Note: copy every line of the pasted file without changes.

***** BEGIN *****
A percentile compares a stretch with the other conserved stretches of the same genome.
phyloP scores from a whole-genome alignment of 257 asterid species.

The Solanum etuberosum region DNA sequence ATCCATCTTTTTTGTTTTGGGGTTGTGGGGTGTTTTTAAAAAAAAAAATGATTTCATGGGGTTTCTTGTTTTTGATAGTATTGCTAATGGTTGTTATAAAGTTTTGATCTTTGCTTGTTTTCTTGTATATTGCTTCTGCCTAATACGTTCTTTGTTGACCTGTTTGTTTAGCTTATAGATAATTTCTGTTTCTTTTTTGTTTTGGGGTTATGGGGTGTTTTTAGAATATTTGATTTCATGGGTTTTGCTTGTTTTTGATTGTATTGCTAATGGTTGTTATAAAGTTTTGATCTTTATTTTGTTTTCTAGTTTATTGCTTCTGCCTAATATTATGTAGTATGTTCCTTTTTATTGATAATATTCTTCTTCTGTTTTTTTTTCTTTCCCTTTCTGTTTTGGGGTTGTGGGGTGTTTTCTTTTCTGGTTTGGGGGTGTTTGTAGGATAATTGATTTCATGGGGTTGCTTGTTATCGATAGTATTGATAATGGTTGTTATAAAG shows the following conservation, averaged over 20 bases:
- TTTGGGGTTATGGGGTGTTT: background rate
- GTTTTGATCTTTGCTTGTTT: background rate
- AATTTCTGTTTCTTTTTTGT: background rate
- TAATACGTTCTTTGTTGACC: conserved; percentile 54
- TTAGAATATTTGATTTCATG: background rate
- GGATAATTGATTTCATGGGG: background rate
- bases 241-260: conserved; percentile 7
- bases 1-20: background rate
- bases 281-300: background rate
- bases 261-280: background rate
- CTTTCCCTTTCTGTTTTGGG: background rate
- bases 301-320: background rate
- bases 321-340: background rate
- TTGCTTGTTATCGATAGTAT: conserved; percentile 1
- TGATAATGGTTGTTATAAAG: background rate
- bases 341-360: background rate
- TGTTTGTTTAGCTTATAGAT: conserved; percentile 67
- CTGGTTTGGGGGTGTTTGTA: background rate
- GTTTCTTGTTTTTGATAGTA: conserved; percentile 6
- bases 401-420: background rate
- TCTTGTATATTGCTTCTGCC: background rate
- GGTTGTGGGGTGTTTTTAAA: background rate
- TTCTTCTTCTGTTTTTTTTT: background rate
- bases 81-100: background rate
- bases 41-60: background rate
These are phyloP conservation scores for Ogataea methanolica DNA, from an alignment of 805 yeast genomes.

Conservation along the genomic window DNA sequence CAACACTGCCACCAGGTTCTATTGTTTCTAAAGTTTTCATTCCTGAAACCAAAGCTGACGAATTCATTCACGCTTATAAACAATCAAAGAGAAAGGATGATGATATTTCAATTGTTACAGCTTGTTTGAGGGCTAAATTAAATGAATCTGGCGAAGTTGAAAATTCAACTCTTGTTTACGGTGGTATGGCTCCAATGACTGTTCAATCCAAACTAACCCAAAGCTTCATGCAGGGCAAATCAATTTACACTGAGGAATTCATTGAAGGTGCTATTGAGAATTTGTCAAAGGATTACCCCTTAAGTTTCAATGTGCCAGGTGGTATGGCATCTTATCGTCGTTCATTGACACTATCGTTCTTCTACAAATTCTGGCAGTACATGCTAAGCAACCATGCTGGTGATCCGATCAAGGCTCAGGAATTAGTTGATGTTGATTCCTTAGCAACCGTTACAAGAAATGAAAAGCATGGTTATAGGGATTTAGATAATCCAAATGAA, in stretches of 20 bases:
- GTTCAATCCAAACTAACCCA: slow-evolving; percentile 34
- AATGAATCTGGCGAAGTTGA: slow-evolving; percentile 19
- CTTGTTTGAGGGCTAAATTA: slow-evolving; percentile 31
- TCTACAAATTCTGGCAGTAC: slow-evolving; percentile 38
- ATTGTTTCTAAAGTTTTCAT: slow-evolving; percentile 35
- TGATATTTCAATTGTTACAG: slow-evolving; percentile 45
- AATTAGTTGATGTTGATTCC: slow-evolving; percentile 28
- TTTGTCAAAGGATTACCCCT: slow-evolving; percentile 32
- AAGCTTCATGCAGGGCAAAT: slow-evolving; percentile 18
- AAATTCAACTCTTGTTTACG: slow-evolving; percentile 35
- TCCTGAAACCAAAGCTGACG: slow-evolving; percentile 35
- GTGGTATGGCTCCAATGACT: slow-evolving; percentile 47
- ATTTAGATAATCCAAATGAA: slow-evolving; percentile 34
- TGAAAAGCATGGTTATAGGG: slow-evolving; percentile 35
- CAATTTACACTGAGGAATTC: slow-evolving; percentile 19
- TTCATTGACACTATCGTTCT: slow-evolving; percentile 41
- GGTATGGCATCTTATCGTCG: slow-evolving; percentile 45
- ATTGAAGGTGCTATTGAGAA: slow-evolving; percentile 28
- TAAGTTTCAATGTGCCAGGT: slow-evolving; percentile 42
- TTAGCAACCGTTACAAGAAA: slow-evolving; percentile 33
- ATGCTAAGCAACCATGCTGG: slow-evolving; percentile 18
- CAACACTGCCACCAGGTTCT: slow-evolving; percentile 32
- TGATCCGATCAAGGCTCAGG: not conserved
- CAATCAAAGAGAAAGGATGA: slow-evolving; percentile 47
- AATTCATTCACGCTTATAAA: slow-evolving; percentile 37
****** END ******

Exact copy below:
A percentile compares a stretch with the other conserved stretches of the same genome.
phyloP scores from a whole-genome alignment of 257 asterid species.

The Solanum etuberosum region DNA sequence ATCCATCTTTTTTGTTTTGGGGTTGTGGGGTGTTTTTAAAAAAAAAAATGATTTCATGGGGTTTCTTGTTTTTGATAGTATTGCTAATGGTTGTTATAAAGTTTTGATCTTTGCTTGTTTTCTTGTATATTGCTTCTGCCTAATACGTTCTTTGTTGACCTGTTTGTTTAGCTTATAGATAATTTCTGTTTCTTTTTTGTTTTGGGGTTATGGGGTGTTTTTAGAATATTTGATTTCATGGGTTTTGCTTGTTTTTGATTGTATTGCTAATGGTTGTTATAAAGTTTTGATCTTTATTTTGTTTTCTAGTTTATTGCTTCTGCCTAATATTATGTAGTATGTTCCTTTTTATTGATAATATTCTTCTTCTGTTTTTTTTTCTTTCCCTTTCTGTTTTGGGGTTGTGGGGTGTTTTCTTTTCTGGTTTGGGGGTGTTTGTAGGATAATTGATTTCATGGGGTTGCTTGTTATCGATAGTATTGATAATGGTTGTTATAAAG shows the following conservation, averaged over 20 bases:
- TTTGGGGTTATGGGGTGTTT: background rate
- GTTTTGATCTTTGCTTGTTT: background rate
- AATTTCTGTTTCTTTTTTGT: background rate
- TAATACGTTCTTTGTTGACC: conserved; percentile 54
- TTAGAATATTTGATTTCATG: background rate
- GGATAATTGATTTCATGGGG: background rate
- bases 241-260: conserved; percentile 7
- bases 1-20: background rate
- bases 281-300: background rate
- bases 261-280: background rate
- CTTTCCCTTTCTGTTTTGGG: background rate
- bases 301-320: background rate
- bases 321-340: background rate
- TTGCTTGTTATCGATAGTAT: conserved; percentile 1
- TGATAATGGTTGTTATAAAG: background rate
- bases 341-360: background rate
- TGTTTGTTTAGCTTATAGAT: conserved; percentile 67
- CTGGTTTGGGGGTGTTTGTA: background rate
- GTTTCTTGTTTTTGATAGTA: conserved; percentile 6
- bases 401-420: background rate
- TCTTGTATATTGCTTCTGCC: background rate
- GGTTGTGGGGTGTTTTTAAA: background rate
- TTCTTCTTCTGTTTTTTTTT: background rate
- bases 81-100: background rate
- bases 41-60: background rate
These are phyloP conservation scores for Ogataea methanolica DNA, from an alignment of 805 yeast genomes.

Conservation along the genomic window DNA sequence CAACACTGCCACCAGGTTCTATTGTTTCTAAAGTTTTCATTCCTGAAACCAAAGCTGACGAATTCATTCACGCTTATAAACAATCAAAGAGAAAGGATGATGATATTTCAATTGTTACAGCTTGTTTGAGGGCTAAATTAAATGAATCTGGCGAAGTTGAAAATTCAACTCTTGTTTACGGTGGTATGGCTCCAATGACTGTTCAATCCAAACTAACCCAAAGCTTCATGCAGGGCAAATCAATTTACACTGAGGAATTCATTGAAGGTGCTATTGAGAATTTGTCAAAGGATTACCCCTTAAGTTTCAATGTGCCAGGTGGTATGGCATCTTATCGTCGTTCATTGACACTATCGTTCTTCTACAAATTCTGGCAGTACATGCTAAGCAACCATGCTGGTGATCCGATCAAGGCTCAGGAATTAGTTGATGTTGATTCCTTAGCAACCGTTACAAGAAATGAAAAGCATGGTTATAGGGATTTAGATAATCCAAATGAA, in stretches of 20 bases:
- GTTCAATCCAAACTAACCCA: slow-evolving; percentile 34
- AATGAATCTGGCGAAGTTGA: slow-evolving; percentile 19
- CTTGTTTGAGGGCTAAATTA: slow-evolving; percentile 31
- TCTACAAATTCTGGCAGTAC: slow-evolving; percentile 38
- ATTGTTTCTAAAGTTTTCAT: slow-evolving; percentile 35
- TGATATTTCAATTGTTACAG: slow-evolving; percentile 45
- AATTAGTTGATGTTGATTCC: slow-evolving; percentile 28
- TTTGTCAAAGGATTACCCCT: slow-evolving; percentile 32
- AAGCTTCATGCAGGGCAAAT: slow-evolving; percentile 18
- AAATTCAACTCTTGTTTACG: slow-evolving; percentile 35
- TCCTGAAACCAAAGCTGACG: slow-evolving; percentile 35
- GTGGTATGGCTCCAATGACT: slow-evolving; percentile 47
- ATTTAGATAATCCAAATGAA: slow-evolving; percentile 34
- TGAAAAGCATGGTTATAGGG: slow-evolving; percentile 35
- CAATTTACACTGAGGAATTC: slow-evolving; percentile 19
- TTCATTGACACTATCGTTCT: slow-evolving; percentile 41
- GGTATGGCATCTTATCGTCG: slow-evolving; percentile 45
- ATTGAAGGTGCTATTGAGAA: slow-evolving; percentile 28
- TAAGTTTCAATGTGCCAGGT: slow-evolving; percentile 42
- TTAGCAACCGTTACAAGAAA: slow-evolving; percentile 33
- ATGCTAAGCAACCATGCTGG: slow-evolving; percentile 18
- CAACACTGCCACCAGGTTCT: slow-evolving; percentile 32
- TGATCCGATCAAGGCTCAGG: not conserved
- CAATCAAAGAGAAAGGATGA: slow-evolving; percentile 47
- AATTCATTCACGCTTATAAA: slow-evolving; percentile 37